COVID-19 has made an impact on virtually every sector of the American economy – the prepared meals industry is no exception. Each day new stories emerge regarding the temporary or permanent closures of plants across the nation. As of May 14th, at least 213 meatpacking and processed food plants have confirmed cases of the coronavirus – of those, seven are closed as they reassess the situation.
While the situation remains dire for the workers in these plants, operators must make difficult decisions on how to run these facilities. The very nature of these facilities, with workers working in close proximity to each other for extended periods of time – makes these locations hotbeds for the virus. Several locations have been hot spots for the virus, resulting in what are termed “super-spreader events”.
However, in spite of these setbacks, some sectors have been seeing surprising boosts in their profits. In particular, manufacturers who process foods to be made at home have seen a dramatic uptick in sales. Nestlé reported its best quarterly sales in five years. This sea change signifies a change in how people are purchasing and consuming food – with people are no longer able to eat out at restaurants, the demand for simple cooking solutions is at a high.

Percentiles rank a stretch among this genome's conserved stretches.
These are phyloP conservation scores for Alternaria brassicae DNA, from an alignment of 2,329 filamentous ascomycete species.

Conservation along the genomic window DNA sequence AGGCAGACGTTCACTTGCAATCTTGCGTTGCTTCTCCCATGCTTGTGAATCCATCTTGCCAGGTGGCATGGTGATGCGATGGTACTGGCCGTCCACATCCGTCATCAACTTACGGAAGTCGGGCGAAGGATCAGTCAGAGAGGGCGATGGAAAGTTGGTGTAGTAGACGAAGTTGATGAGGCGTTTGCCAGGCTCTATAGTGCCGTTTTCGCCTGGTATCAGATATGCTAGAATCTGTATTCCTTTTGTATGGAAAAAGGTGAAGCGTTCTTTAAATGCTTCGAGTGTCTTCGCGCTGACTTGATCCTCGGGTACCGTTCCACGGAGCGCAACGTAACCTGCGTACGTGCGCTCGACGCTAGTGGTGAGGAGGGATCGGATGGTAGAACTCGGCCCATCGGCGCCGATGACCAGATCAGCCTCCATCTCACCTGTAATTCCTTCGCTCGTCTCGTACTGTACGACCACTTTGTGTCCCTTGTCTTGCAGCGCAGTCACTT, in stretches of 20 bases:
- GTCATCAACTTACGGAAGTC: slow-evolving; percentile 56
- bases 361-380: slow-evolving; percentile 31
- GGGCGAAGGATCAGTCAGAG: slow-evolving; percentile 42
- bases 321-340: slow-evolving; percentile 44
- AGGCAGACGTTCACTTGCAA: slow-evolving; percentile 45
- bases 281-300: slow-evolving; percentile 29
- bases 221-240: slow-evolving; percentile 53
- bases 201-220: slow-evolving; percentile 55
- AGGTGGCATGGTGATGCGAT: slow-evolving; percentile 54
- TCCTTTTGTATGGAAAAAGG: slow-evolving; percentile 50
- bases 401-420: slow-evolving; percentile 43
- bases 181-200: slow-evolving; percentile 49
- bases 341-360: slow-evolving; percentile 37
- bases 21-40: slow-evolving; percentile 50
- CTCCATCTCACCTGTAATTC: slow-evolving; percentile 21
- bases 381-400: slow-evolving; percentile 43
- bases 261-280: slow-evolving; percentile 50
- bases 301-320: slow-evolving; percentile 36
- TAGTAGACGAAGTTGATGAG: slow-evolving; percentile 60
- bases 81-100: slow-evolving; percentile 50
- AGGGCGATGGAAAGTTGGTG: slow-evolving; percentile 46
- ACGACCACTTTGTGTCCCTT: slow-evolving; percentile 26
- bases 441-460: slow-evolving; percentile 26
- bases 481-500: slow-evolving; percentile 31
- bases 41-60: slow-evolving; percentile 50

This leaves those in the industry in a puzzling position, where workers in these factories are put at risk amid growing profits. How are processed food plants dealing with this situation, and what can we learn to protect workers while retaining productivity and profitability?
What We Know, How We’re Reacting
Shutdowns caused by the coronavirus have essentially shuttered all non-essential businesses in the United States. This has wreaked havoc for the food supply chain. Demand for poultry and livestock has plummeted as the market has shifted. Without kids in schools, for instance, the consumption of milk is at a severe low, and farmers have found themselves dumping out milk with nowhere to send it.